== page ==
Also of late, Andrew has worked on a number of anti-griefing measures within the platform, and has currently project has involved LSL updates to enable the uniform scaling of objects and linksets (such as uniformly increasing or decreasing a linksets size by a factor of 2). This work should be appearing in an RC release in the New Year.

Andrew's profile: testimony to his time at the Lab
Andrew’s profile: testimony to his time at the Lab

In the time I’ve been attending the Simulator User Group meeting (formerly the Server/Sim/Scripting group), Andrew has always been polite, inquisitive and helpful to all, and demonstrated a willingness to readily delve into issues and see what he can find and / or put right. In response to the direct enquiries I’ve put to him in the past, he’s always been more than helpful in his replies, willing to provide concise explanations and offer additional information and guidance.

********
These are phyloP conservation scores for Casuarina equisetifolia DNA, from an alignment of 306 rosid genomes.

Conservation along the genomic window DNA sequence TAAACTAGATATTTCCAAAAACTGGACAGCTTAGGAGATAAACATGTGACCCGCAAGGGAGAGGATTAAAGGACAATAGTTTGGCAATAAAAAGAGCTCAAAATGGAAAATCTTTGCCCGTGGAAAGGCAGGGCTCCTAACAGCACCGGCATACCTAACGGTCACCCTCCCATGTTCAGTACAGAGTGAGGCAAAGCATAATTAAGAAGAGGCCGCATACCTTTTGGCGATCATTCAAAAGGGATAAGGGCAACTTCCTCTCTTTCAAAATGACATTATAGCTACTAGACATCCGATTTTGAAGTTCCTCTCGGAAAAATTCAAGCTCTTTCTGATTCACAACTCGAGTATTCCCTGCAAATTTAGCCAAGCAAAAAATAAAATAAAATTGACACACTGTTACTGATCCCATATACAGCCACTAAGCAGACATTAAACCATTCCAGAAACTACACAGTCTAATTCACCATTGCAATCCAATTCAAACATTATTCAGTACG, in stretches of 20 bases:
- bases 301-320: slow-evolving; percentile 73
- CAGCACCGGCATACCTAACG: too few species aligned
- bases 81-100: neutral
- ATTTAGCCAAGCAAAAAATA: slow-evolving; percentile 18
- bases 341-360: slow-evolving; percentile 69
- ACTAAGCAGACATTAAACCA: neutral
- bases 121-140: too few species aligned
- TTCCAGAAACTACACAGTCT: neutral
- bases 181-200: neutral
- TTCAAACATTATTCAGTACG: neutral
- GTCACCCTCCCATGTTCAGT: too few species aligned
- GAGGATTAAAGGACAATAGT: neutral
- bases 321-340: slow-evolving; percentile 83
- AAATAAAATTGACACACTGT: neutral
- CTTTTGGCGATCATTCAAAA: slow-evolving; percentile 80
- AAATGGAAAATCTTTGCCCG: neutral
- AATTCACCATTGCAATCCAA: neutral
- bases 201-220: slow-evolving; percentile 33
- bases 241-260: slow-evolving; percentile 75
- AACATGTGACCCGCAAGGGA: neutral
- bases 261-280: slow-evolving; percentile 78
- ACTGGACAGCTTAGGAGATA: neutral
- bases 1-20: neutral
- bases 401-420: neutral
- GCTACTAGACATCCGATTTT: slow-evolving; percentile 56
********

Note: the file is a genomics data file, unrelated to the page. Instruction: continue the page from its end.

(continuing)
The news of his departure was met with a mix of sadness and best wishes from those at the meeting. For my part, I’d like to again extend my thanks to Andrew for his input to, and work on Second Life over the years, for his support of the Simulator User Group and to wish him all the best for the future.

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Fisicofollia: a futurist’s landscape reimagined

Giovanna Cerise’s latest installation, Fisicofollia, opened at LEA6 on Monday December 16th as part of the LEA’s Full Sim Art Series.

Fisicofollia takes as its springboard the Futurist movement,  and particularly the works of Filippo Tommaso Marinetti, Fortunato Depero, Giacomo Balla, and Enrico Prampolini.